THEODOSIUS OF ROME ("Todos Ish Romi"; see Jastrow Dict. 1650), the spiritual leader of the Roman Jewish community some time during the late first century C.E. Yose b. Ḥalafta relates that he instituted in Rome on the nights of Passover the eating of "helmeted goats," i.e., goats roasted with entrails and legs on the head, like a helmet, the manner in which the paschal lamb was sacrificed. They (i.e., the sages, not Simeon b. Shetaḥ, as in Ber. 19a) sent to him, declaring that were he not Theodosius, they would have declared a ban against him, because he was "making Israel eat sacred flesh outside[the Temple]" (Pes. 53a; cf. Tosef., Beẓah 2:15). This story demonstrates the degree to which the central religious authorities in Palestine (probably Gamaliel and the bet din at Jabneh) kept a strict check on Diaspora Jewry. In the amoraic period, the question arose whether Theodosius was a "great man" (gavra rabba) or merely a "powerful man" (ba'al egrofin). They proved that he was a "great man," citing a teaching of his: "What did Hananiah, Mishael and Azariah see that they delivered themselves for the Sanctification of the[Divine]Name into the fiery furnace…–" It is surely indicative that the only teaching recorded of this prominent Diaspora leader deals with the problem of "the sanctification of the Name" (implying martyrdom), one no doubt of very topical import. According to another amoraic tradition, Theodosius gave financial support to scholars (Pes. 53b).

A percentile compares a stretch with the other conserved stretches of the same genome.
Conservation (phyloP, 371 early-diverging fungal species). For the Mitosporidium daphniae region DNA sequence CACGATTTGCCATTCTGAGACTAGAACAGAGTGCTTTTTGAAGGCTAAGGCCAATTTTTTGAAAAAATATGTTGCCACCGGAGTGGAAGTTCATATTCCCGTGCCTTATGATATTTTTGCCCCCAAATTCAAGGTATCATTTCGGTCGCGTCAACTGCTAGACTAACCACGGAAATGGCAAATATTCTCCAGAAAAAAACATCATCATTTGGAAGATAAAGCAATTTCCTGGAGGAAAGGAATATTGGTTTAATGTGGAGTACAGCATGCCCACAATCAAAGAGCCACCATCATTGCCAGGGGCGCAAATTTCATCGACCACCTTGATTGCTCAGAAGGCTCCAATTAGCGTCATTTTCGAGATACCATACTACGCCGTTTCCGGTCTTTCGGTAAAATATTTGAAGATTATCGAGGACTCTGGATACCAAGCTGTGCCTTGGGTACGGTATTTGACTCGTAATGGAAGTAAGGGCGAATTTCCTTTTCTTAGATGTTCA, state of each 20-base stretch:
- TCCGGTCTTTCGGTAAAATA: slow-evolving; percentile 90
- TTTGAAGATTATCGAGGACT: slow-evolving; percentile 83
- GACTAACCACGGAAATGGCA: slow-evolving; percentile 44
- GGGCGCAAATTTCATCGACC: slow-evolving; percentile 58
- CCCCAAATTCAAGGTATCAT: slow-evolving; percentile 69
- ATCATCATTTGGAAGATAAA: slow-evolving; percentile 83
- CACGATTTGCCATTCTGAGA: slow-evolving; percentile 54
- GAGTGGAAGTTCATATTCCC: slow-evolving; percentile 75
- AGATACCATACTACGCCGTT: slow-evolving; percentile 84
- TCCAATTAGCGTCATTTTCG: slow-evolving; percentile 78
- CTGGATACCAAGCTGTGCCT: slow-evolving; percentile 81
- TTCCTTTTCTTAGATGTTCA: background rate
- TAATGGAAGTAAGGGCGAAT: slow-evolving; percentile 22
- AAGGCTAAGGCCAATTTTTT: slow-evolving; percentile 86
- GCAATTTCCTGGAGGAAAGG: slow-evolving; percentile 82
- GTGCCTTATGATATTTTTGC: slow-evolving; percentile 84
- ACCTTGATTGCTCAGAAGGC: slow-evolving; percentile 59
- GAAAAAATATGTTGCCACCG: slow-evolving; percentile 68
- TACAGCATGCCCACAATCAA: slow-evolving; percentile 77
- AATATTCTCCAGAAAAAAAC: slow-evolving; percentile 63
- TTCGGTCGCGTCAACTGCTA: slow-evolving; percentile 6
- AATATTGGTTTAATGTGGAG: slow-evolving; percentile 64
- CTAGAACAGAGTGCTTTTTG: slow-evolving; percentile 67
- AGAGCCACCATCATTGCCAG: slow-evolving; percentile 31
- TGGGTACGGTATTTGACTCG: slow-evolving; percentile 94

M. Vogelmann, in: Sefer Zikkaron li-Shelomo S. Mayer (1956), 196–200; M. Beer, in: Zion, 26 (1961), 238–40; S. Lieberman, Tosefta ki-Feshutah, 5 (1962), 959–60.